A hacker has stolen the personal information of 1,070,000 users of Artsy, the art database and sales startup founded by Carter Cleveland in 2009, and is selling the data on the dark web for 0.0289 bitcoin, the equivalent of about $104.

    Earlier this week, The Register, a British science and technology website, reported that 617 million stolen accounts from sixteen sites—including Dubsmash, MyFitnessPal, CoffeeMeetsBagel, BookMate, WhitePages, DataCamp, and Artsy—were listed for sale. The company learned of the data security breach on February 11, and Daniel Doubrovkine, Artsy’s chief

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  • Mark Rothko, Untitled, 1960. Photo: Kate Rothko Prizel and Christopher Rothko/Artists Rights Society (ARS), New York.

    SFMoMA Will Auction Rothko Painting to Help Diversify Its Collection

    Sotheby’s New York announced today that its Contemporary Art Evening auction this May will feature an important work from the collection of the San Francisco Museum of Modern Art (SFMoMA): Mark Rothko’s Untitled, 1960. The institution decided to sell the piece, which is one of only nineteen works completed by the artist that year, as part of an effort to diversify its holdings. The auction house estimates that the canvas will bring in between $35 million and $50 million.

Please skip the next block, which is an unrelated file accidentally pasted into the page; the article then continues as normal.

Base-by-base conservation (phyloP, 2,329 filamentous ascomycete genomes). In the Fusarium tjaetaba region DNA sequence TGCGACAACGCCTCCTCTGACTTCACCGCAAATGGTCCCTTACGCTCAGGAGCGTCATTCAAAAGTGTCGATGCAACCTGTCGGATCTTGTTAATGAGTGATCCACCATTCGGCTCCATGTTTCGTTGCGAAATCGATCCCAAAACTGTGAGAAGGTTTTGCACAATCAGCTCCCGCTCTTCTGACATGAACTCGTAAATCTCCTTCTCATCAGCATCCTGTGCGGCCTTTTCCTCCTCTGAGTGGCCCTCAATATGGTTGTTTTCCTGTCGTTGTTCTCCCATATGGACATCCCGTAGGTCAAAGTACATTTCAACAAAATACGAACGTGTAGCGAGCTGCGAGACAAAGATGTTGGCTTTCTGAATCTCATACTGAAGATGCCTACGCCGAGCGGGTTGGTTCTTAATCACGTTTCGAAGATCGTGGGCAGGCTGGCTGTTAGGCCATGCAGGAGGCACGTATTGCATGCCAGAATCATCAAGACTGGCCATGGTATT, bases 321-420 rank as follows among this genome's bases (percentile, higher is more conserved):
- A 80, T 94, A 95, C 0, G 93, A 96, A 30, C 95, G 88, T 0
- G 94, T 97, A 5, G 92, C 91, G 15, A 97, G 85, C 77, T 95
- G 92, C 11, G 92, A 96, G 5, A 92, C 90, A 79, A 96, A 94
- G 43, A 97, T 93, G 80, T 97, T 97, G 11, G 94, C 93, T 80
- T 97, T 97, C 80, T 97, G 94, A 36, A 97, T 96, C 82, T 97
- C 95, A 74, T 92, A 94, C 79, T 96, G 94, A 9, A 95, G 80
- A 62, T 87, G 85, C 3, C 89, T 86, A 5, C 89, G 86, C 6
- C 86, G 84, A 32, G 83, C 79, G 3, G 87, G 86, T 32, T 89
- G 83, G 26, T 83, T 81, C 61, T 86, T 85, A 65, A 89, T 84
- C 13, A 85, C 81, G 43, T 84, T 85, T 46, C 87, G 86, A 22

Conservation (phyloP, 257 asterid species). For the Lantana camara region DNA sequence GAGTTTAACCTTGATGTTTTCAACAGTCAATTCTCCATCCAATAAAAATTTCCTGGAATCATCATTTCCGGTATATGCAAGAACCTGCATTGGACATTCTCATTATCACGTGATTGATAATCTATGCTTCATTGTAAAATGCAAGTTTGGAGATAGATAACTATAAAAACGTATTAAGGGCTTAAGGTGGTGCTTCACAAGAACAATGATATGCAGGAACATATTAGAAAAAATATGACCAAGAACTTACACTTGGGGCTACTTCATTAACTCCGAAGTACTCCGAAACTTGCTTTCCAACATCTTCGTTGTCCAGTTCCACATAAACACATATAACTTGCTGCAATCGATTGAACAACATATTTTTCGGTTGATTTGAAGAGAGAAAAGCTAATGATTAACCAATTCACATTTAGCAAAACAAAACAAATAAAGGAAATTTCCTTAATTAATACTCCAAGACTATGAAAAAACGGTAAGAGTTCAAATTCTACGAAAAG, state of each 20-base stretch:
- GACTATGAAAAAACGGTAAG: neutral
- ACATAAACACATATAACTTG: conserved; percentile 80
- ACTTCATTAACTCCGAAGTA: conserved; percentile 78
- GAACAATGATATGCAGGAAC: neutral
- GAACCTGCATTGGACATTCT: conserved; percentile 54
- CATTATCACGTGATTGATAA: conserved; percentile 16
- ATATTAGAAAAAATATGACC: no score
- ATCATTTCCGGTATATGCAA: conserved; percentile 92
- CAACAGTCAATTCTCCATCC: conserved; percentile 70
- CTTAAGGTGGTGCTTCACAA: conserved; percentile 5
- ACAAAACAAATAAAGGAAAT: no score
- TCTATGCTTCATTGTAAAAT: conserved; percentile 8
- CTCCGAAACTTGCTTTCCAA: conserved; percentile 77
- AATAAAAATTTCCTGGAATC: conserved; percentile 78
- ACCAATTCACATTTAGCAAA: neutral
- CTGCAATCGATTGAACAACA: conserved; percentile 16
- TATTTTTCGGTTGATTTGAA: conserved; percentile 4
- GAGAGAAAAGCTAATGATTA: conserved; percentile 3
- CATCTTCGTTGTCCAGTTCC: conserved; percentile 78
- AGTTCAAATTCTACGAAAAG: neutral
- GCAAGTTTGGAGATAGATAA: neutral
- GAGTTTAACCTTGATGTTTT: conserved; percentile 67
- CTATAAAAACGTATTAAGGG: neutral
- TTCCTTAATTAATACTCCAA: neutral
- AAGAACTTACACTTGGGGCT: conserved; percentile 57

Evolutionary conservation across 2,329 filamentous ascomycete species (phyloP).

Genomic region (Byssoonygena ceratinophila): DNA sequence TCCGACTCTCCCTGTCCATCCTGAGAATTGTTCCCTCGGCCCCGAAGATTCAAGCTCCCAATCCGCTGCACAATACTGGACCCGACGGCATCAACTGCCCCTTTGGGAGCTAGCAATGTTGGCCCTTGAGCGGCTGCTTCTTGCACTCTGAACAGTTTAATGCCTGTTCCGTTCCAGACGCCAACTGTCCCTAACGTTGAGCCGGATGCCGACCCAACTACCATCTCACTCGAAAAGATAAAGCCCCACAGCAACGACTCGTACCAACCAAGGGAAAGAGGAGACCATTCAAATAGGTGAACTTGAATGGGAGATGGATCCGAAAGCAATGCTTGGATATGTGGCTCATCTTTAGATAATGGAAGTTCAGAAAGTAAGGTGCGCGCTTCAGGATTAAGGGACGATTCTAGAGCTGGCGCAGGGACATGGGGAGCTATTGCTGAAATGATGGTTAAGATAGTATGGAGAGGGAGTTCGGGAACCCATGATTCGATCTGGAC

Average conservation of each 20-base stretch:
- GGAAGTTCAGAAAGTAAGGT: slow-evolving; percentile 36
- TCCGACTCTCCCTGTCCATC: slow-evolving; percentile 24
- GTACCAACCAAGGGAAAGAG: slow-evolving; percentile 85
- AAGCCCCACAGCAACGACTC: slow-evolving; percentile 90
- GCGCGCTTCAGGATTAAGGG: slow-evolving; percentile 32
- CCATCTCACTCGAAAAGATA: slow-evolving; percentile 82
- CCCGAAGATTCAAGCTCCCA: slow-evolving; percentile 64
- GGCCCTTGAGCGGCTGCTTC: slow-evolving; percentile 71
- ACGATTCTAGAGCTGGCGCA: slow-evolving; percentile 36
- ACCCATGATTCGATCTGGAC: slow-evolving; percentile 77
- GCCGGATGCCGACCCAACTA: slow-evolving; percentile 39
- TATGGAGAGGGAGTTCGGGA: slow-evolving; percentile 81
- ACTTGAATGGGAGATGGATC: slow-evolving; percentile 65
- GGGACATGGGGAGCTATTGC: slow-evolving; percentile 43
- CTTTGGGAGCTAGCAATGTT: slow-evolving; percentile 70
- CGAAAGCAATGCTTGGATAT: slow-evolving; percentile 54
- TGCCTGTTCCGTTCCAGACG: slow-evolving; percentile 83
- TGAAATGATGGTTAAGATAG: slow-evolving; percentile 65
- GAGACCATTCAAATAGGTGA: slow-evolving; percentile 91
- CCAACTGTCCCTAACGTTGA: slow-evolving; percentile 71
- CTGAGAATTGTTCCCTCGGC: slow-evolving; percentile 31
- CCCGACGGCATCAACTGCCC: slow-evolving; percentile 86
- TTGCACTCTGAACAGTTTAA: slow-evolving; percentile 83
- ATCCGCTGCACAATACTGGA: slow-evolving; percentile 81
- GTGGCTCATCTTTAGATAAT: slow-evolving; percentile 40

SFMoMA’s director Neal Benezra said that the institution will use the proceeds from the sale to “address art historical gaps”

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  • Example of an embedded map in a user interface mockup for extracting geospatial information from a photograph of a historical landmark in Brazil by Georges Leuzinger (1813–1892), as part of imagineRio. Photo: Humanities Research Center / Instituto Moreira Salles.

    Getty Foundation Awards Grants for Digital Mapping of Cultural Heritage Sites

    The Getty Foundation has awarded grants to four universities in support of projects that will use digital mapping tools to document and analyze significant cultural sites around the world. The nearly $1 million in grants will help projects already underway in Pompeii and Florence, Italy; Çatalhöyük, Turkey; and Rio de Janeiro, Brazil, create or expand a GIS (Geographic Information System) to manage geographic, cultural, and archival data.

    The funds will go to two archaeological sites: Pompeii and Çatalhöyük. The University of Massachusetts Amherst in collaboration with the Institute for the Study